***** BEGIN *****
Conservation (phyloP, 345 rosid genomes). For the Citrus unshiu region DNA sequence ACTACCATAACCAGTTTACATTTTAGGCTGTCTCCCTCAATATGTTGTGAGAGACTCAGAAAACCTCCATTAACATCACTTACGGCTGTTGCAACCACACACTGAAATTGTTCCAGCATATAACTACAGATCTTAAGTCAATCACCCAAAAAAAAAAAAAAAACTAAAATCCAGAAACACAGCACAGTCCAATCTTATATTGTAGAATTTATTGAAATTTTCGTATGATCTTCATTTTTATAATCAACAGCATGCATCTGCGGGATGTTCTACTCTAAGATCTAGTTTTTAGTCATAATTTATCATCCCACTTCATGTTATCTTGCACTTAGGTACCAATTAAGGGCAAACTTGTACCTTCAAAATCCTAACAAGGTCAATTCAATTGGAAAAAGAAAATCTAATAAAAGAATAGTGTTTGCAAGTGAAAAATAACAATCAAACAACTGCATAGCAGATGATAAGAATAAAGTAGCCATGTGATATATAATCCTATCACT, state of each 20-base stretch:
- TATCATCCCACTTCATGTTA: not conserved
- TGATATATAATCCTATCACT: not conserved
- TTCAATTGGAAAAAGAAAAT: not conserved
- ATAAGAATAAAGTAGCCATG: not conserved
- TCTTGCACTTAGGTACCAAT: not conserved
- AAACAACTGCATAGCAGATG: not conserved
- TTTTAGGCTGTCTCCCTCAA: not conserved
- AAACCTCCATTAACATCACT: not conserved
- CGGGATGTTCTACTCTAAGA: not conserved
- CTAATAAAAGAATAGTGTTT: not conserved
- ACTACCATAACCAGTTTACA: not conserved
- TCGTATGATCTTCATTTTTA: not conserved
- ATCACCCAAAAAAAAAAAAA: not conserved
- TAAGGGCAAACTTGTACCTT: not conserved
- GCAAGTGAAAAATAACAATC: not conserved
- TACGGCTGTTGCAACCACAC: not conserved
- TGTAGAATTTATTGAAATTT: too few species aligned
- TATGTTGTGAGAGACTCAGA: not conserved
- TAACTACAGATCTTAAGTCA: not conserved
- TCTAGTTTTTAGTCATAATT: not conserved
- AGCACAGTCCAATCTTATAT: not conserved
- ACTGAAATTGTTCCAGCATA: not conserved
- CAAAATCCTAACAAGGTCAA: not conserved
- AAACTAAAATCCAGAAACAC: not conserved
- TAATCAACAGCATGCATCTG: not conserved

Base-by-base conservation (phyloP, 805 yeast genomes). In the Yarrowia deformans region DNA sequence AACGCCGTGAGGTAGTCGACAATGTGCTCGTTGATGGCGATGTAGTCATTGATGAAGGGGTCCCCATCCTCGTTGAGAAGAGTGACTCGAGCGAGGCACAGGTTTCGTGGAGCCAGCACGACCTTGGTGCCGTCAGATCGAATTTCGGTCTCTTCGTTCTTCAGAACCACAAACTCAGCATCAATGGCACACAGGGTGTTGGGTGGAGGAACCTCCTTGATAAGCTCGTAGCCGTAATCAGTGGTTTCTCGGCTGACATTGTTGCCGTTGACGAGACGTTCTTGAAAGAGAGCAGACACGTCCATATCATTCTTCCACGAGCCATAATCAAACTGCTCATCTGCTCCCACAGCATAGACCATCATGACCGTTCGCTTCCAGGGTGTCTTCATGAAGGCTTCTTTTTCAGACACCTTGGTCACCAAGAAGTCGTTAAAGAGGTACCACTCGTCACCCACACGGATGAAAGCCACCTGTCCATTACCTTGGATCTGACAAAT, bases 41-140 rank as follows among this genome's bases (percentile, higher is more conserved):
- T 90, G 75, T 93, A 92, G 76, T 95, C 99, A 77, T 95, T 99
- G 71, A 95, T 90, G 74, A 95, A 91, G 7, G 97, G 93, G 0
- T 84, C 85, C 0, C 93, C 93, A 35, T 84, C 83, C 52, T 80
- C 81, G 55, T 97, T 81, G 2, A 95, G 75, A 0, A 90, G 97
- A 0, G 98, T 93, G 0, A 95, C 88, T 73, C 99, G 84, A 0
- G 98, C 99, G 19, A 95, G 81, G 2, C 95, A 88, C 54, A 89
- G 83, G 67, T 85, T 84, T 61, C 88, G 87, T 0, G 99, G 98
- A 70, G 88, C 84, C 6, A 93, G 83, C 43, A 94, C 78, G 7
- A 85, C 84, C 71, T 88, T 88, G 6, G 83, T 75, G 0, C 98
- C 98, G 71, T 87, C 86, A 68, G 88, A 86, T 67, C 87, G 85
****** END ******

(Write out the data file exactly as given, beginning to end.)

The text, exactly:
Conservation (phyloP, 345 rosid genomes). For the Citrus unshiu region DNA sequence ACTACCATAACCAGTTTACATTTTAGGCTGTCTCCCTCAATATGTTGTGAGAGACTCAGAAAACCTCCATTAACATCACTTACGGCTGTTGCAACCACACACTGAAATTGTTCCAGCATATAACTACAGATCTTAAGTCAATCACCCAAAAAAAAAAAAAAAACTAAAATCCAGAAACACAGCACAGTCCAATCTTATATTGTAGAATTTATTGAAATTTTCGTATGATCTTCATTTTTATAATCAACAGCATGCATCTGCGGGATGTTCTACTCTAAGATCTAGTTTTTAGTCATAATTTATCATCCCACTTCATGTTATCTTGCACTTAGGTACCAATTAAGGGCAAACTTGTACCTTCAAAATCCTAACAAGGTCAATTCAATTGGAAAAAGAAAATCTAATAAAAGAATAGTGTTTGCAAGTGAAAAATAACAATCAAACAACTGCATAGCAGATGATAAGAATAAAGTAGCCATGTGATATATAATCCTATCACT, state of each 20-base stretch:
- TATCATCCCACTTCATGTTA: not conserved
- TGATATATAATCCTATCACT: not conserved
- TTCAATTGGAAAAAGAAAAT: not conserved
- ATAAGAATAAAGTAGCCATG: not conserved
- TCTTGCACTTAGGTACCAAT: not conserved
- AAACAACTGCATAGCAGATG: not conserved
- TTTTAGGCTGTCTCCCTCAA: not conserved
- AAACCTCCATTAACATCACT: not conserved
- CGGGATGTTCTACTCTAAGA: not conserved
- CTAATAAAAGAATAGTGTTT: not conserved
- ACTACCATAACCAGTTTACA: not conserved
- TCGTATGATCTTCATTTTTA: not conserved
- ATCACCCAAAAAAAAAAAAA: not conserved
- TAAGGGCAAACTTGTACCTT: not conserved
- GCAAGTGAAAAATAACAATC: not conserved
- TACGGCTGTTGCAACCACAC: not conserved
- TGTAGAATTTATTGAAATTT: too few species aligned
- TATGTTGTGAGAGACTCAGA: not conserved
- TAACTACAGATCTTAAGTCA: not conserved
- TCTAGTTTTTAGTCATAATT: not conserved
- AGCACAGTCCAATCTTATAT: not conserved
- ACTGAAATTGTTCCAGCATA: not conserved
- CAAAATCCTAACAAGGTCAA: not conserved
- AAACTAAAATCCAGAAACAC: not conserved
- TAATCAACAGCATGCATCTG: not conserved

Base-by-base conservation (phyloP, 805 yeast genomes). In the Yarrowia deformans region DNA sequence AACGCCGTGAGGTAGTCGACAATGTGCTCGTTGATGGCGATGTAGTCATTGATGAAGGGGTCCCCATCCTCGTTGAGAAGAGTGACTCGAGCGAGGCACAGGTTTCGTGGAGCCAGCACGACCTTGGTGCCGTCAGATCGAATTTCGGTCTCTTCGTTCTTCAGAACCACAAACTCAGCATCAATGGCACACAGGGTGTTGGGTGGAGGAACCTCCTTGATAAGCTCGTAGCCGTAATCAGTGGTTTCTCGGCTGACATTGTTGCCGTTGACGAGACGTTCTTGAAAGAGAGCAGACACGTCCATATCATTCTTCCACGAGCCATAATCAAACTGCTCATCTGCTCCCACAGCATAGACCATCATGACCGTTCGCTTCCAGGGTGTCTTCATGAAGGCTTCTTTTTCAGACACCTTGGTCACCAAGAAGTCGTTAAAGAGGTACCACTCGTCACCCACACGGATGAAAGCCACCTGTCCATTACCTTGGATCTGACAAAT, bases 41-140 rank as follows among this genome's bases (percentile, higher is more conserved):
- T 90, G 75, T 93, A 92, G 76, T 95, C 99, A 77, T 95, T 99
- G 71, A 95, T 90, G 74, A 95, A 91, G 7, G 97, G 93, G 0
- T 84, C 85, C 0, C 93, C 93, A 35, T 84, C 83, C 52, T 80
- C 81, G 55, T 97, T 81, G 2, A 95, G 75, A 0, A 90, G 97
- A 0, G 98, T 93, G 0, A 95, C 88, T 73, C 99, G 84, A 0
- G 98, C 99, G 19, A 95, G 81, G 2, C 95, A 88, C 54, A 89
- G 83, G 67, T 85, T 84, T 61, C 88, G 87, T 0, G 99, G 98
- A 70, G 88, C 84, C 6, A 93, G 83, C 43, A 94, C 78, G 7
- A 85, C 84, C 71, T 88, T 88, G 6, G 83, T 75, G 0, C 98
- C 98, G 71, T 87, C 86, A 68, G 88, A 86, T 67, C 87, G 85